The lens you see through can also be called your mindset, worldview, or simply your state of awareness. Your perspective, on life, family, relationships, work stem from it.  Things become confusing because we are caught up in the conflicting stories, explanations, and belief systems that everyone gets exposed to. This confusion can be sorted out once you start to see yourself clearly. Cutting through all the clutter, you discover that you actually know what’s going on. Deep inside, you are fully aware already.

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The New American Dream? It’s Already Here

illuminated-skyscrapers-of-the-lower-manhattan-water-of-new-york-and-picture-id964900330 The New American Dream? It’s Already Here

Massive crises have one great advantage: They show you where you stand. The sight can be distressing and shocking. But it would be wrong to say “Who knew?” We all knew. In this country you’d have to be willfully ignorant to not know about racism, police brutality, income inequality, global warming, the staggering cost of medical care, and the rapacious activity of huge international corporations.

A secondary benefit of a massive crisis is that change can occur. People have waked up enough to protest racism and police brutality. COVID-19 deaths have waked up enough people that Medicare for all has a viable chance of happening. We cannot afford to keep recycling the same old story once things get back to normal. As overwhelming as a massive crisis is, the good news is that the solutions are just as well known as the problems.

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Nature’s Identity Crisis and Ours

global-children-picture-id483205433 Nature’s Identity Crisis and Ours

By Zach Bush MD, Paul J. Mills, PhD, Rudolph E. Tanzi, PhD, Michelle A. Williams, ScD  and Deepak Chopra™ MD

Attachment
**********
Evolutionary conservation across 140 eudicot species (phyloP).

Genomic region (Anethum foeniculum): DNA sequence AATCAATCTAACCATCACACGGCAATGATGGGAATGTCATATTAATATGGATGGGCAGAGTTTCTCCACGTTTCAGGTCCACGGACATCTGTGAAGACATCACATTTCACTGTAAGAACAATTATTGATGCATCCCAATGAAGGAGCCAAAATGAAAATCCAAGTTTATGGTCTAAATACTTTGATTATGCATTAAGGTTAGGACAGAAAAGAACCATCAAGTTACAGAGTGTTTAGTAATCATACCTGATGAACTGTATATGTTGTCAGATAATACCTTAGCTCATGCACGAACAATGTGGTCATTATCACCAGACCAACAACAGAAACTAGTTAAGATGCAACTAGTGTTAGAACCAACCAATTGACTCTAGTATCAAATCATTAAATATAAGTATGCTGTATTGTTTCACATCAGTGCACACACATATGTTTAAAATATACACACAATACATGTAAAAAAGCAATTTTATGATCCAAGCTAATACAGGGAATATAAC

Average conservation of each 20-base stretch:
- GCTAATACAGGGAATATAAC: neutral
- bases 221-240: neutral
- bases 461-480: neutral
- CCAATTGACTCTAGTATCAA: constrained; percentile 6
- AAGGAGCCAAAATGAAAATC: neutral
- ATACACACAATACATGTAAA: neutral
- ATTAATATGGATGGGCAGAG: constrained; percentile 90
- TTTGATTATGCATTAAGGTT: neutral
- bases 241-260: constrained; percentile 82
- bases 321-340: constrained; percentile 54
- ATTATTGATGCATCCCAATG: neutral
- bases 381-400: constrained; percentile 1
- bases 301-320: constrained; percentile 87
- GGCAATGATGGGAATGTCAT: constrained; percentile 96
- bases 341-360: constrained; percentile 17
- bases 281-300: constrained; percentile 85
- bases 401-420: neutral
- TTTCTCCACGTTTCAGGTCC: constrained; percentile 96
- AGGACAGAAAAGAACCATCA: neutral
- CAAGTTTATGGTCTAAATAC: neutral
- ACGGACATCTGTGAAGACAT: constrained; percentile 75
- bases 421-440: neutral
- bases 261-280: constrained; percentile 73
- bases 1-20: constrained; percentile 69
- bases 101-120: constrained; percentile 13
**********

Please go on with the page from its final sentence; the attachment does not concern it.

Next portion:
As our nation dives into sorrow and outrage over another merciless killing of a black man without cause, we must take the opportunity to transform a deep mindset. To achieve this, we will have to collectively shake off deep patterns of subconscious and conscious beliefs and experiences. The frequency of these instances of wrongful deaths and centuries of racially motivated abuses throughout the world creates hopelessness in our minds.  For all of the rhetoric and grandstanding of our politicians and special interest groups, we do not see fundamental change happening. This hopelessness breeds violence, resignation, isolation, paranoia, and of course more fear.

Whatever the current crises happen to be—right now it is COVID, racial injustice, police brutality, and street demonstrations—a familiar pattern has been nearly impossible to break. The crisis generates a public outcry, humanitarians face off against reactionaries, and once the worst of the crisis simmers down, things go back to normal. The great hope now, however, is that “normal” will finally be seen for its distorted abnormality.


In our view, this abnormality runs deeper than a pandemic or heart-rending injustice and inequality. A much-needed shift cannot take place until humankind passes through an identity crisis. How we see ourselves is presently through a distorted lens, and our illusions extend to the very basis of Nature herself. Human activity has despoiled Nature without conscience because humans, at our core, feel that this is our right as the planet’s superior life form. The contradiction here is that a truly superior life form would respect all of life, seeing the wonder and fragility of the miracle known as biodiversity.

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A New World Needs a New Worldview

protecting-world-from-coronavirus-covid-19-novel-corona-outbreak-picture-id1212579812 A New World Needs a New Worldview

It is very rare that human beings have a chance to rethink our place in Nature. The modern world is the fruit of a worldview that has placed Homo sapiens reigning supreme over all other life forms.  This worldview seems only right and proper to the vast majority of people. In the course of just a few weeks, however, over seven billion people’s lives changed for the worse.  Economies were halted, global transportation and supply chains were shut down to a crawl, and hundreds of millions of jobs were lost. More money has been lost globally than in any other moment in history. Amid the shock and panic, the catastrophe of COVID-19 has prompted some radical rethinking. Can a new and better world emerge? Not unless our worldview changes, because in many ways the virus isn’t a mindless primitive life form ravaging us, “the most superior life form on the planet”. Nor did Nature strike back to punish us. Something deeper is going on. To see what it is, we need to consider a worldview based not on humans-as-supreme, but on life-as-supreme.

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Existence and the Virus: A Healing Solution